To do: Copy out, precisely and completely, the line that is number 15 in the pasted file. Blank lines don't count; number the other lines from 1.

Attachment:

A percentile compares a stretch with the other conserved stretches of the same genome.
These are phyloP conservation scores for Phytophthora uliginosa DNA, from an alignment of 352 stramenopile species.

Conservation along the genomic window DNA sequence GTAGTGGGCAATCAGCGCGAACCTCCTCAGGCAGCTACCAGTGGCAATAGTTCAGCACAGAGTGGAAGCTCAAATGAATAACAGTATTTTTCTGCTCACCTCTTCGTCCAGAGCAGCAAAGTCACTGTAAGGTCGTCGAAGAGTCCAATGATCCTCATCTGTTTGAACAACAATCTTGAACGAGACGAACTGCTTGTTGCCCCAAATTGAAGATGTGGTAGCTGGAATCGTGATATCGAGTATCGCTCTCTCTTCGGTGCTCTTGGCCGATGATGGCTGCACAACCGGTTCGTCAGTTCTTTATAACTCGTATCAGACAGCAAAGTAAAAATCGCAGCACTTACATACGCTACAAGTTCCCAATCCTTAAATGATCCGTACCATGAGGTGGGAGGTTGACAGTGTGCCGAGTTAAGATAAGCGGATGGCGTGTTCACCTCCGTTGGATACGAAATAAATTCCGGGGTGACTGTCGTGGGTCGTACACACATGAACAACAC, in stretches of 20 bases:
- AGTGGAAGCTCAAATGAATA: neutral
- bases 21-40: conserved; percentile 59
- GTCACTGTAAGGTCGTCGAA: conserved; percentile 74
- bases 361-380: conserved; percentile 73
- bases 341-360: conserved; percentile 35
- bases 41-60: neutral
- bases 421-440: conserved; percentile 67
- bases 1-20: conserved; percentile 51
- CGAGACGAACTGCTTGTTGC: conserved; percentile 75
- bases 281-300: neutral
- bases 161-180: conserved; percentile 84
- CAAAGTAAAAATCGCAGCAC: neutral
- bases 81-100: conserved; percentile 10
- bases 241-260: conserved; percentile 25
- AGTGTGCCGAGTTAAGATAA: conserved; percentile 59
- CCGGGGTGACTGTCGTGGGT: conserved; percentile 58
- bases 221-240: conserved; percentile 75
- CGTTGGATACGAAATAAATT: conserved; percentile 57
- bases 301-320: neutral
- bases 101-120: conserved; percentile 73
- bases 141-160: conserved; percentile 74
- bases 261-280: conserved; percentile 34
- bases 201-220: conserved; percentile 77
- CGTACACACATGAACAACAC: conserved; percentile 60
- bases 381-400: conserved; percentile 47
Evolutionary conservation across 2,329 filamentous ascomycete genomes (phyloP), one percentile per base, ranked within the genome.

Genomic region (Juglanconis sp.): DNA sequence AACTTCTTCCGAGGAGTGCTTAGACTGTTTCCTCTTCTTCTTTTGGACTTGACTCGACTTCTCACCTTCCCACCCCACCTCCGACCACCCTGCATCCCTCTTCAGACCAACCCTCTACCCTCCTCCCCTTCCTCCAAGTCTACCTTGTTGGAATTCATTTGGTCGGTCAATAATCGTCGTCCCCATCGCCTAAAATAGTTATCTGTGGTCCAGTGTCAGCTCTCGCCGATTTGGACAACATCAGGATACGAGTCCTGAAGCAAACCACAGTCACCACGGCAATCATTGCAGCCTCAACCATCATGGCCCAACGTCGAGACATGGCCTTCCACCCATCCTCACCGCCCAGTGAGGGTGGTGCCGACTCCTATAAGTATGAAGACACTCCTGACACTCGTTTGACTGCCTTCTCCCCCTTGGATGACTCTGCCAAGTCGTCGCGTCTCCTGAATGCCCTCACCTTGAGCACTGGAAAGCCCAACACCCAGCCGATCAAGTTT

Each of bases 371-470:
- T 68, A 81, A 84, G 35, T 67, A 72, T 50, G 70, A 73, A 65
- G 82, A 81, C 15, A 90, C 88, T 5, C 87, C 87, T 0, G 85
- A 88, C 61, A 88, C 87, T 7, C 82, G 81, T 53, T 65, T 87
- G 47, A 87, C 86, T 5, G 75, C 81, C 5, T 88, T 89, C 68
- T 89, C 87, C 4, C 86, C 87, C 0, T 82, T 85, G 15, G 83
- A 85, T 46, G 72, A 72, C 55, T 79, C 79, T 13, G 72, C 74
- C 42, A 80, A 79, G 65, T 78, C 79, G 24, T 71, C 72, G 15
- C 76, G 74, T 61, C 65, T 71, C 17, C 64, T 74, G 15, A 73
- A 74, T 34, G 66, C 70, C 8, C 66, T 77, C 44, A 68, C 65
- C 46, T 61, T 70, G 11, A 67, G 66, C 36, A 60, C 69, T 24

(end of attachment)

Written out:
- CAAAGTAAAAATCGCAGCAC: neutral